Finally, there’s the Wonder Wool. In addition to the starting green/pink/light blue (depending on which file you choose) and red Yoshis (which I happily switched to for the duration of my play) and the virtual army unlockable by tapping an amiibo figure to the Wii U’s GamePad sensor, each stage contains five bundles of Wonder Wool. Collect these in order to restore a Yoshi back to their normal form after being transformed and spirited away by Kamek during the game’s opening, and you can swap out with them whenever you please by going to their stage and “speaking” to them.
It takes the aspect of multicolored Yoshis from previous games to a whole new level, as you’ll want to free them all so you can see them all — and perhaps even play as them all, too.
Unfortunately, if there’s one area where Yoshi’s Woolly World falls short, it’s in the bosses. One of the most appealing aspects of the original game was seeing which new enemy Kamek would make grow into a giant form and finding how to beat him.
For the most part, this aspect remains intact: Kamek still causes grunts to grow and sics them on you. And while each battle is different, the irksome Magikoopa seems to be drawing from a much smaller pool this time. In other words, expect to see encore appearances from several enemies throughout with new tricks each time. Sadly, none are as inspiring as Prince Froggy, Roger the Potted Ghost, or the awe-inspiring Raphael the Raven.
Incidentally, there was one other thing that was disappointing to me personally. While I’ve long thought that Yoshi is quite overdue to have a new nemesis to face, some recent promotional material from Nintendo themselves led me to think we might at least be in for a small shake-up. Sadly, that’s not the case here.
What is here is good and a little bit different from before, but still. Maybe I’ll talk about that a little bit more sometime elsewhere.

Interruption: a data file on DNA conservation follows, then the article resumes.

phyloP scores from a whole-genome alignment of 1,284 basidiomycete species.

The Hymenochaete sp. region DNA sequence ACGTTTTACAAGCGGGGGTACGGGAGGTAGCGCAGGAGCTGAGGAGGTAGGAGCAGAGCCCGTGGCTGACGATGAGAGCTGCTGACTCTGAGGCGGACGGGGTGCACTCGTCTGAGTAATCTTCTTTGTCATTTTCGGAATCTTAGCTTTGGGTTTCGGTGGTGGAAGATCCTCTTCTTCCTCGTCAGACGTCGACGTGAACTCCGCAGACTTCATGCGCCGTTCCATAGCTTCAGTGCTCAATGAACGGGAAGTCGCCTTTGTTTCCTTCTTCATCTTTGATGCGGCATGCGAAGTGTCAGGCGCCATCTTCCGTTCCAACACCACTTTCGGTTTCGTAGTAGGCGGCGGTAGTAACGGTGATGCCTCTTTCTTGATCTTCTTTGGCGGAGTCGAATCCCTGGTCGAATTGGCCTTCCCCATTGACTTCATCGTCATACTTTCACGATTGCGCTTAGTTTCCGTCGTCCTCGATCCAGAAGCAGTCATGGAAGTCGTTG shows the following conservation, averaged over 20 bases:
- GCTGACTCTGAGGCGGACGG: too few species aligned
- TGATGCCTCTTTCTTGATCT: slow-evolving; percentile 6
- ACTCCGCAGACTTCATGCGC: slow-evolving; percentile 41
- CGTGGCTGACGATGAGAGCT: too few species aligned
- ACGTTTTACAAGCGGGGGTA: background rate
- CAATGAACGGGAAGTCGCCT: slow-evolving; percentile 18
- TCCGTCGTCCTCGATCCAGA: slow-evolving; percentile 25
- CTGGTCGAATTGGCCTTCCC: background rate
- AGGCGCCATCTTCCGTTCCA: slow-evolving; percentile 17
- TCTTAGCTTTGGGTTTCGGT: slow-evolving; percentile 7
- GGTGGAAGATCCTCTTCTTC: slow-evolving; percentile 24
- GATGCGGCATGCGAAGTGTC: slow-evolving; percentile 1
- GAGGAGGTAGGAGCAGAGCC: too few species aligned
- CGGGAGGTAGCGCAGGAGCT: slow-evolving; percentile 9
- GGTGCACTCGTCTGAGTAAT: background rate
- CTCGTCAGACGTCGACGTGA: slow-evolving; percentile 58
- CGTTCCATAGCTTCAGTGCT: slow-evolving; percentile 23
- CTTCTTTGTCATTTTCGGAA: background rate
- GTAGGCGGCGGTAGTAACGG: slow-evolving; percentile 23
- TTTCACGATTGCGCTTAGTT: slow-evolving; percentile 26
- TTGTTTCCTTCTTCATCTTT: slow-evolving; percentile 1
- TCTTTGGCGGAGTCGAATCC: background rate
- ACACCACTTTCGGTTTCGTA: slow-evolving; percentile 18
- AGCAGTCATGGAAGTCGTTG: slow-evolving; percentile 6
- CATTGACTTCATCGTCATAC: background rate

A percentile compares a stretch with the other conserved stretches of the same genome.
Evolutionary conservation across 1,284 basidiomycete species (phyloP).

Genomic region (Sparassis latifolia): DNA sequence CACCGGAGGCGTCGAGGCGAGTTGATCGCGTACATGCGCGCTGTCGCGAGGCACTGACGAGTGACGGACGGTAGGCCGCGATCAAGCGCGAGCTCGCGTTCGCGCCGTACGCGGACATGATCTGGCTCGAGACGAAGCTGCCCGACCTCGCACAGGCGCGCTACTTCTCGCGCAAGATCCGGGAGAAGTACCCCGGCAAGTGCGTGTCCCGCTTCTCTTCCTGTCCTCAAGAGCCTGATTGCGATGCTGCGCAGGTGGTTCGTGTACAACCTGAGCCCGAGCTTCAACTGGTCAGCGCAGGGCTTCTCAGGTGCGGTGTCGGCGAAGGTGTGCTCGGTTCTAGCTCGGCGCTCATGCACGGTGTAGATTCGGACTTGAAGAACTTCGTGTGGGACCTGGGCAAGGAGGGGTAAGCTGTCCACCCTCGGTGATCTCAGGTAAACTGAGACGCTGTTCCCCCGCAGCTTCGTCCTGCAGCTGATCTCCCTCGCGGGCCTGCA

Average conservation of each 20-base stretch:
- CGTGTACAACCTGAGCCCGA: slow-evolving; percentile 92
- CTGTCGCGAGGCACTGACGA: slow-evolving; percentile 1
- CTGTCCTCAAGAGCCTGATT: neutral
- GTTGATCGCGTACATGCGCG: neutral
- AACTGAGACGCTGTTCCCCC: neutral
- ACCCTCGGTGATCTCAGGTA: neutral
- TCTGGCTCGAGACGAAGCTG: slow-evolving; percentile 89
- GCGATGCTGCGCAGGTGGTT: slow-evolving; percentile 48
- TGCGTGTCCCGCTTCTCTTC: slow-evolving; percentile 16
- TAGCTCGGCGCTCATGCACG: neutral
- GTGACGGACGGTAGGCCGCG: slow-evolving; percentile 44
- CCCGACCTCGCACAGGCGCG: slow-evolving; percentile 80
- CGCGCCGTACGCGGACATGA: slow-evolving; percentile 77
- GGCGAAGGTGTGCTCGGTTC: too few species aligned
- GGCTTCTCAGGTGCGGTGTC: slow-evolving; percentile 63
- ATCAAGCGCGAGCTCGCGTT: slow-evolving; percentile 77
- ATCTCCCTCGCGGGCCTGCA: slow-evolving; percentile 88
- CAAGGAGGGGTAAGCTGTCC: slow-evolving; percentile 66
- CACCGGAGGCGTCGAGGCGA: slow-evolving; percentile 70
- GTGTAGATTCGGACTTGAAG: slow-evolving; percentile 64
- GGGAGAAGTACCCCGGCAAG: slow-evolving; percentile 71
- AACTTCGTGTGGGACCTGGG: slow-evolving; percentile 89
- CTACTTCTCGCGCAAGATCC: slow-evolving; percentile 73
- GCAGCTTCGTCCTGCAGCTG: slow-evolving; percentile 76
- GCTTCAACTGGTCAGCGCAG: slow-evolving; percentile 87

It’s taken some time — in fact, it’s the series’ 20th anniversary this year — but the results were absolutely worth it: Nintendo has finally crafted a worthy sequel to Yoshi’s Island.
While I’m hard pressed to say this is better than the original title, I feel that for every shortcoming that keeps it from being as such, there’s something else that helps elevate it, bringing it about as close to neck-and-neck as we might ever hope to get. In that regard, it’s almost like a new beginning for the series, and if Nintendo and Good Feel can keep up this level of quality and improve, we may have much to look forward to in years to come.
Plus, though the original game had a rather biting edge for difficulty, I dare say that this one is far friendlier to platforming newcomers. With the 2-player option, a more experience gamer can help a younger or newer player to get the most of the core campaign, while the hunt for every last trinket to unlock the (probably) more challenging bonus levels and the post-game boss rematches offer veterans something to sink their teeth into as well.
A review copy was provided by Nintendo of Canada.
David Oxford is a freelance writer of many varied interests. If you’re interested in hiring him, please drop him a line at david.oxford (at) nyteworks.net.